SKOL! The Minneapolis Brew Scene

SKOL! The Minneapolis Brew Scene

Reward your palate with five fresh takes on traditional beers while in Minneapolis

 Photo by Cynthia Lozano, provided by Keith Richardson

Photo by Cynthia Lozano, provided by Keith Richardson

Story by Kevin Miller

Minneapolis has one of the most well-established craft-brewing scenes in the country. As tall-cans and growlers abound, the options can be overwhelming. Here are  five standout breweries with reasonably-priced pints and creative interpretations of classic brews that shouldn’t be missed in Minneapolis.

 

Where sours are sweet

With a basement full of barrels and bacteria, Fair State Brewing Cooperative is quietly experimenting with singular brews for the open-minded drinker. Their tap list features a number of sours, along with German-style lagers, and an India Pale Ale (IPA). Their barrel-aging program is extensive, with live bacterium creating new, tart, and funky flavors in small-batch undertakings.

“Every [beer] is an experiment, to some extent,” says Caleb Levar, assistant brewer at Fair State. Caleb  has a Ph.D. in microbiology from the University of Minnesota, and has put it to good use in Fair State’s  sour program. His ability to help isolate bacteria like lactobacillus and brettanomyces has helped push their flavor profile beyond the traditional Belgium gose or lambic.

The focus on non-traditional brews pushes visiting beer fans out of their comfort zones. “For so long, people would come in and just ask, ‘What have you got for an IPA?’… They just default to getting that,” says Davin Haukebo-Bol, member coordinator and project manager. However, with other styles available, people started trying the other brews Fair State has to offer. “Now, something’s changed where people come in and try other things.”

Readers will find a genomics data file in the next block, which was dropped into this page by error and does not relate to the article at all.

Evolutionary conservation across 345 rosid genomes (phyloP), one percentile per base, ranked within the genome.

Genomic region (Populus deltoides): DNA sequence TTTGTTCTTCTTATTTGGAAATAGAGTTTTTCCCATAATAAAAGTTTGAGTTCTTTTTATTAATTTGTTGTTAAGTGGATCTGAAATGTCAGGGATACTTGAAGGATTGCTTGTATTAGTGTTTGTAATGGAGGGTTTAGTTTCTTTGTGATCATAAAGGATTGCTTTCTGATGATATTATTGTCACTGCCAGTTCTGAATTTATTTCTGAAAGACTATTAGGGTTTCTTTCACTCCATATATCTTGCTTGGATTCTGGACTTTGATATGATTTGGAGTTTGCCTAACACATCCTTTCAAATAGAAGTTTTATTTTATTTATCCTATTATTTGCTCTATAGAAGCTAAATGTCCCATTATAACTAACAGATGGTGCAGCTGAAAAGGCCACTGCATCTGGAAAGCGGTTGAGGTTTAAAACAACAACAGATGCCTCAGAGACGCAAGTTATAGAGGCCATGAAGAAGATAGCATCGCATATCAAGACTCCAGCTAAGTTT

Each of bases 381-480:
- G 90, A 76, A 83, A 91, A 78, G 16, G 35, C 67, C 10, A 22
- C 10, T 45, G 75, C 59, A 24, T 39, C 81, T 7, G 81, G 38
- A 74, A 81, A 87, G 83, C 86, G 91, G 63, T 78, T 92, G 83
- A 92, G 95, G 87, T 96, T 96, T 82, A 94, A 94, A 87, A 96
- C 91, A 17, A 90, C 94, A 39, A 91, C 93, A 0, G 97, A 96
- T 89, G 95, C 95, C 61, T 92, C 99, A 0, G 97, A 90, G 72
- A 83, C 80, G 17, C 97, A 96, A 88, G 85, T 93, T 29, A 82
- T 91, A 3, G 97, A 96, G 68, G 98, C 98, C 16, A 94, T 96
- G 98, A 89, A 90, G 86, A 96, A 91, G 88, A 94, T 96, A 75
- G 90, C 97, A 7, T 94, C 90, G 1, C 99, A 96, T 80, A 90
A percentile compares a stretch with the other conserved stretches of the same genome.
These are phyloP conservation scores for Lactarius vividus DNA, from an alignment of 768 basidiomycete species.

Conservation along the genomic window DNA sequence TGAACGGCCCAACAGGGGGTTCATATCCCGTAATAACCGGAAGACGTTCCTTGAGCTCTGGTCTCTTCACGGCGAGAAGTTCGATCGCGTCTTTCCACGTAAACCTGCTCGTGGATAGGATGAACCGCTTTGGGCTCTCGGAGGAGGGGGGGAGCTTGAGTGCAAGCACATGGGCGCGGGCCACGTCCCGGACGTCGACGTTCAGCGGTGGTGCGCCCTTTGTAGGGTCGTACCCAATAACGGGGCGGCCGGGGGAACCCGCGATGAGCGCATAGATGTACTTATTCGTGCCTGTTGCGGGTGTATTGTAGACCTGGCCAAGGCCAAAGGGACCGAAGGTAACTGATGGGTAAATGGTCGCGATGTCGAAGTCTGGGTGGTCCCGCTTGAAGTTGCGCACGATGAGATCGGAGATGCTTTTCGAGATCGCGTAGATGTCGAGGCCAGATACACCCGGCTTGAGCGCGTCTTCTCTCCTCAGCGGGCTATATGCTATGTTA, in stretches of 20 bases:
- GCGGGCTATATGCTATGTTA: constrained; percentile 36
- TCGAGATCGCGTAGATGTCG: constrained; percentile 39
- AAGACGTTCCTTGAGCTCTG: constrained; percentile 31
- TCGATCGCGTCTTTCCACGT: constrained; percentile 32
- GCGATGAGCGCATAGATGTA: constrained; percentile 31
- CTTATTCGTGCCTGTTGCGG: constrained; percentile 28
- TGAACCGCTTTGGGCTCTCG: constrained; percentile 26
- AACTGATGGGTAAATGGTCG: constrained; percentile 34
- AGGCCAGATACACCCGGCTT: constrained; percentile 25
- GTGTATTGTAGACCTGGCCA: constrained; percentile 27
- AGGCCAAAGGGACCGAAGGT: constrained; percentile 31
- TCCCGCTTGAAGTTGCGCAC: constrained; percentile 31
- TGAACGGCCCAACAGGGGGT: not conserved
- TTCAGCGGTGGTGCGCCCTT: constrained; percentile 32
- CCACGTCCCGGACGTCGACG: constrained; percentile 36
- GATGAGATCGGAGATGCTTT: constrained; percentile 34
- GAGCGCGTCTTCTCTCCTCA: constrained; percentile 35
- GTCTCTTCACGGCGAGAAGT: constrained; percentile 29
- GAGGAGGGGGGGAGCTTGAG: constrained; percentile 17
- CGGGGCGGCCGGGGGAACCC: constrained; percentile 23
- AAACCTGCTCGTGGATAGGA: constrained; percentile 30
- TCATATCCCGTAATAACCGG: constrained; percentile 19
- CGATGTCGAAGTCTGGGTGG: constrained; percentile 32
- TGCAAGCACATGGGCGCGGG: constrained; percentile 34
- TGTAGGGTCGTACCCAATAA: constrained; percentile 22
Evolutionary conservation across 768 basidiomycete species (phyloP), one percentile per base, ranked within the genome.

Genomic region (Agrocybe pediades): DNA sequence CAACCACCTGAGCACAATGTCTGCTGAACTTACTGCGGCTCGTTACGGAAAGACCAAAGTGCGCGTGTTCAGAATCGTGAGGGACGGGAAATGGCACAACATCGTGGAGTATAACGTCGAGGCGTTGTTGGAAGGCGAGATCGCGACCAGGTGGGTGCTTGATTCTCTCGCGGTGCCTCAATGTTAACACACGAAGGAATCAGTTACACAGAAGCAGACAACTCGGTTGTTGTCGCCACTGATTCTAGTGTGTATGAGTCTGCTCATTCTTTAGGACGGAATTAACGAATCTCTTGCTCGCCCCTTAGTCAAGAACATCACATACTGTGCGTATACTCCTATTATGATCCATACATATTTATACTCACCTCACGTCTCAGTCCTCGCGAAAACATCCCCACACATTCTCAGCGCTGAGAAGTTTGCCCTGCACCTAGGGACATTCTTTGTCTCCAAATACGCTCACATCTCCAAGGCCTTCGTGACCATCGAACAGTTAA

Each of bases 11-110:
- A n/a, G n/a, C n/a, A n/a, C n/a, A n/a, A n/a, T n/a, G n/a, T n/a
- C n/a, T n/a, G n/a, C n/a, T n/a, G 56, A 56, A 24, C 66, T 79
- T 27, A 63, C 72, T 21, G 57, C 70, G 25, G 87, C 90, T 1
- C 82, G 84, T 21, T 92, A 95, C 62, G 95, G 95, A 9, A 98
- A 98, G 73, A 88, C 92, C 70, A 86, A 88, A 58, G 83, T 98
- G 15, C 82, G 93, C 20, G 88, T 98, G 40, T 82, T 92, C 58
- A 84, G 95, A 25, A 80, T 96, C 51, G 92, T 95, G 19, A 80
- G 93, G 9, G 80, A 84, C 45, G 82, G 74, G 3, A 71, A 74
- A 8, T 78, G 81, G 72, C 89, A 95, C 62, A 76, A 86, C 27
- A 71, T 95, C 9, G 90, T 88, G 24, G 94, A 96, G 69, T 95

One of the new brews that’s taking off at Fair State is their Roselle, a hibiscus kettle sour. It pours a gorgeous, murky pink with tart aromas. The flavor is quite lively, starting sweet but finishing sharp and acidic. Caleb says the beer is made with lactobacillus bacteria, which he isolated from a red wine barrel.

Along with the Roselle, Fair State has an ever-rotating tap list of sours. Their LÄCTOBÄC series, where Roselle was first developed, is now on its twelfth feature.

 

While the size of a pour varies per brew, expect to pay between $3 and $6 per beer at Fair State. They’re located at 2506A Central Ave. NE

Libations with Representation

  Getty Images

 Getty Images